Floral symmetry

  (Redirected from Actinomorphic)

Floral symmetry describes whether, and how, a flower, in particular its perianth, can be divided into two or more identical or mirror-image parts.

[Left] Normal Streptocarpus flower (zygomorphic or mirror-symmetric), and [right] peloric (radially symmetric) flower on the same plant

Uncommonly, flowers may have no axis of symmetry at all, typically because their parts are spirally arranged.


Wurmbea stricta, its tepals in actinomorphic arrangement

Most flowers are actinomorphic ("star shaped", "radial"), meaning they can be divided into 3 or more identical sectors which are related to each other by rotation about the centre of the flower. Typically, each sector might contain one tepal or one petal and one sepal and so on. It may or may not be possible to divide the flower into symmetrical halves by the same number of longitudinal planes passing through the axis: Oleander is an example of a flower without such mirror planes. Actinomorphic flowers are also called radially symmetrical or regular flowers. Other examples of actinomorphic flowers are the lily (Lilium, Liliaceae) and the buttercup (Ranunculus, Ranunculaceae).


Satyrium carneum. Ground orchid with typical zygomorphic floral anatomy

Zygomorphic ("yoke shaped", "bilateral" – from the Greek ζυγόν, zygon, yoke, and μορφή, morphe, shape) flowers can be divided by only a single plane into two mirror-image halves, much like a yoke or a person's face. Examples are orchids and the flowers of most members of the Lamiales (e.g., Scrophulariaceae and Gesneriaceae). Some authors prefer the term monosymmetry or bilateral symmetry.[1]


A few plant species have flowers lacking any symmetry, and therefore having a "handedness". Examples: Valeriana officinalis and Canna indica.[2]


Actinomorphic flowers are a basal angiosperm character; zygomorphic flowers are a derived character that has evolved many times.[3]

Some familiar and seemingly actinomorphic so-called flowers, such as those of daisies and dandelions (Asteraceae), and most species of Protea, are actually clusters of tiny (not necessarily actinomorphic) flowers arranged into a roughly radially symmetric inflorescence of the form known as a head, capitulum, or pseudanthium.


Digitalis purpurea (common foxglove) displaying an aberrant peloric terminal flower and normal zygomorphic flowers

Peloria or a peloric flower is the aberration in which a plant that normally produces zygomorphic flowers produces actinomorphic flowers instead. This aberration can be developmental, or it can have a genetic basis: the CYCLOIDEA gene controls floral symmetry. Peloric Antirrhinum plants have been produced by knocking out this gene.[3] Many modern cultivars of Sinningia speciosa ("gloxinia") have been bred to have peloric flowers as they are larger and showier than the normally zygomorphic flowers of this species.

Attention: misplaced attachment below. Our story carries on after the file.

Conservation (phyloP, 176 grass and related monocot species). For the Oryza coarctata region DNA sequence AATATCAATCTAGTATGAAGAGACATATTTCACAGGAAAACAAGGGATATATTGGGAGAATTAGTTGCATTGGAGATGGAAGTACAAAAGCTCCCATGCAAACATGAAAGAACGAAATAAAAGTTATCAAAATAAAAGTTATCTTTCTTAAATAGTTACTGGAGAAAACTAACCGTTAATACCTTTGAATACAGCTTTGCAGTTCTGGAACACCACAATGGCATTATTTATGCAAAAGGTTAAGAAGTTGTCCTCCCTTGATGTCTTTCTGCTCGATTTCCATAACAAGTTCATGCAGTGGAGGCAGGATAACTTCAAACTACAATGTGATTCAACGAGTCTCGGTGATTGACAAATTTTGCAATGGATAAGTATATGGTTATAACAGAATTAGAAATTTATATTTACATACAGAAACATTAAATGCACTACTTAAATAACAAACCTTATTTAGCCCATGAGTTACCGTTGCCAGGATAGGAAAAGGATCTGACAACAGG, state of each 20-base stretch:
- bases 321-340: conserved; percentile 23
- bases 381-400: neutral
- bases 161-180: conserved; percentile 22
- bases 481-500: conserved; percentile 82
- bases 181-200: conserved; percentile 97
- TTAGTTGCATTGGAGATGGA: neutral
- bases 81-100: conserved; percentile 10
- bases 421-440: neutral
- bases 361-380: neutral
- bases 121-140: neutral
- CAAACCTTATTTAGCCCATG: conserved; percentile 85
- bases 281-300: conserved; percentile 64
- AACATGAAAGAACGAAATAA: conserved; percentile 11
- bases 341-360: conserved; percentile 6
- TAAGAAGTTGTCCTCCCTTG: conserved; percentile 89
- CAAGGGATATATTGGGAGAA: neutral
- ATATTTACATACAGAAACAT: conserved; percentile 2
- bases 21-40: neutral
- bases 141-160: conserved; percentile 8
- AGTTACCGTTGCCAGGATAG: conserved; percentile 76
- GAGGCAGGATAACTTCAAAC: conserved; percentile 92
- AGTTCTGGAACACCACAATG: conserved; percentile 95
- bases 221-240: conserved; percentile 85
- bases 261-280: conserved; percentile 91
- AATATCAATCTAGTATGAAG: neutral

Charles Darwin explored peloria in Antirrhinum (snapdragon) while researching the inheritance of floral characteristics for his The Variation of Animals and Plants under Domestication.[4] Later research, using Digitalis purpurea, showed that his results[5] were largely in line with Mendelian theory.[6]

Symmetry groupsEdit

If we consider only those flowers which consist in a single flower, rather than a flower head or inflorescence, we can group the flowers into a relatively small number of 2D symmetry groups. Monocots are identifiable by their trimerous petals, thus monocots often have rotational symmetry of order 3. If the flower also has 3 lines of mirror symmetry the group it belongs to is the dihedral group D3. If not, then it belongs to the cyclic group C3. Eudicots with tetramerous or pentamerous petals may have rotational symmetry of order 4 or 5. Again, whether they also have mirror planes decides whether they belong to dihedral (D4 and D5) or cyclic groups (C4 or C5). The sepals of some monocot flowers develop to replicate the petals, thus, superficially, certain monocots can appear to have rotational symmetry of order 6 and belong to either symmetry group D6 or C6. However, flower symmetry is rarely perfect.[citation needed]

See alsoEdit


  1. ^ Craene 2010, p. 25.
  2. ^ Weberling, Focko (1992). Morphology of Flowers and Inflorescences. Cambridge University Press. p. 19. ISBN 0-521-25134-6.
  3. ^ a b Losos, J.B.; Mason, K.A; Singer, S.R. Biology (8th ed.). New York: McGraw Hill.
  4. ^ Darwin 1868, pp. 33–34
  5. ^ Darwin 1868, p. 46
  6. ^ Keeble, Frederick; Pellew, C; Jones, WN (1910). "The Inheritance of Peloria and Flower-Colour in Foxgloves (Digitalis purpurea)". New Phytologist. 9 (1–2): 68–77. doi:10.1111/j.1469-8137.1910.tb05554.x. JSTOR 2427515.